2011 Gilles Gelin Beaujolais Villages
 
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Gilles Gelin 2011 Beaujolais "NOIR"

When the clusters arrived at the winery, Gilles Gelin was stupefied. Beaujolais had just been treated to a miracle growing season. The harvest began in the third week of August, almost three weeks ahead of 2010. The crop was small. Berries were tiny but loaded with natural sugar. Skins were thick. "If everything goes right in the cellar," Gelin told us a week after harvest, "2011 will outdistance 2009." As we discovered last June in Lancie, everything went perfectly.

As we sipped this pitch-black 2011 Beaujolais-Villages at Gelin's tasting table in June, the gregarious 37-year-old winegrower described the improbable growing season that would give birth to the most voluptuous Gamay harvest since 1976. "2010 was a cool vintage and harvest came fairly late. We used to say in the region that we never harvest twice in 12 months. But, in 2010, we began picking on September 13. In 2011, we finished on the same date."

After a wet winter that would replenish the underground water table, spring came out like a lamb. April and May were unusually warm, making for early bud-break. When June and July continued warm and dry, Gelin's old vines were a full three weeks ahead of 2010, and one ahead of the sensational 2009 vintage. "Even with the wet winter," Gelin told us, "we were worried in July. The vines were really beginning to suffer. We'd barely had a drop of rain since April and temperatures had been high." Then, as if on cue, in the last week of July and first week of August, the skies opened up almost every afternoon. Those showers were just what the plants needed, perking them up for the home stretch.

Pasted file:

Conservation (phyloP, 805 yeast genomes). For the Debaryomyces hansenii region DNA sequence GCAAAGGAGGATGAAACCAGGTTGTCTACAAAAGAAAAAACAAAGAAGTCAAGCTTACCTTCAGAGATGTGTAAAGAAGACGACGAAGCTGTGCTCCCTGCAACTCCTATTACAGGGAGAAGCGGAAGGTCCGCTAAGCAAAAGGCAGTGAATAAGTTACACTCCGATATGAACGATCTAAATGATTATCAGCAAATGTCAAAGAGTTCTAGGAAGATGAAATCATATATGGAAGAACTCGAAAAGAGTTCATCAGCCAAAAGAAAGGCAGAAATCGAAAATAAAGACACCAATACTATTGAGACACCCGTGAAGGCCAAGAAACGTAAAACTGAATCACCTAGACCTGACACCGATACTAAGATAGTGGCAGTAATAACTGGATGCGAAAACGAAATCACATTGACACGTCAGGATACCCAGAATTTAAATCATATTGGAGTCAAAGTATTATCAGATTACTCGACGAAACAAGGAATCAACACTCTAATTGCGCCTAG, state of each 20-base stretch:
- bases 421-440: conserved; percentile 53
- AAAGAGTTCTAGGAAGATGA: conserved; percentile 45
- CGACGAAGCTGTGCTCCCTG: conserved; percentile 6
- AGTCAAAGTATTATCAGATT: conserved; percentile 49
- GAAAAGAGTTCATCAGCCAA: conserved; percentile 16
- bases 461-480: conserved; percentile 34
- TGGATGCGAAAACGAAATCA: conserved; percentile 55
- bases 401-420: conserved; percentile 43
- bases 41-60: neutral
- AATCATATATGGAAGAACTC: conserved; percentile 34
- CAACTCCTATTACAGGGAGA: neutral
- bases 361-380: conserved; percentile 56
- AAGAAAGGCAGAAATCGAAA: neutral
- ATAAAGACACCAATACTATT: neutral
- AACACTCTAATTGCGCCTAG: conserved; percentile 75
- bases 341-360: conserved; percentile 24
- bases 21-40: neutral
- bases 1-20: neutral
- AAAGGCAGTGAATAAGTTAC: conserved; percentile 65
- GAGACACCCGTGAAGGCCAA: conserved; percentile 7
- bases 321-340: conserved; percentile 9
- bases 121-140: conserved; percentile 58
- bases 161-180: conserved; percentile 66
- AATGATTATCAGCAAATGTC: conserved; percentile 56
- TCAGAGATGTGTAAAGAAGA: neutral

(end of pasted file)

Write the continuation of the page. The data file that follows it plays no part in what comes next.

The first call to harvest came on August 20, nearly a month ahead of 2010. The crop size was small, down close to 25 percent from the norm. Clusters, particularly on Gelin's 40-year-old vineyards, were small. Skins were unusually thick. "Two decades ago," Gilles told us, "my father was obliged to chaptalize his Beaujolais (adding sugar so as to pump up alcohol to 12-12.5 percent). In 2011, we didn't chaptalize and we didn't acidify. The wine — as you can see — is NOIR!"

Gilles Gelin's astounding 2011 Beaujolais-Villages is glistening deep purple in color, infused with vinous aromas of black raspberry, sweet herbs, underbrush and pine needles. Unusually concentrated and powerful on the attack in many ways structured more like a warm-vintage Pommard than anything Beaujolais the core is packed with black and red fruits as the fine tannin finish keeps the staggering opulence of the vintage in perfect check.



Tasting Notes

2011 Gilles Gelin Beaujolais Villages
"Gilles Gelin's astounding 2011 Beaujolais-Villages is glistening deep purple in color, infused with vinous aromas of black raspberry, sweet herbs, underbrush and pine needles. Unusually concentrated and powerful on the attack — in many ways structured more like a warm-vintage Pommard than anything Beaujolais — the core is packed with black and red fruits as the fine tannin finish keeps the staggering opulence of the vintage in perfect check. Drink now-2018."
-- WineAccess Travel Log

 

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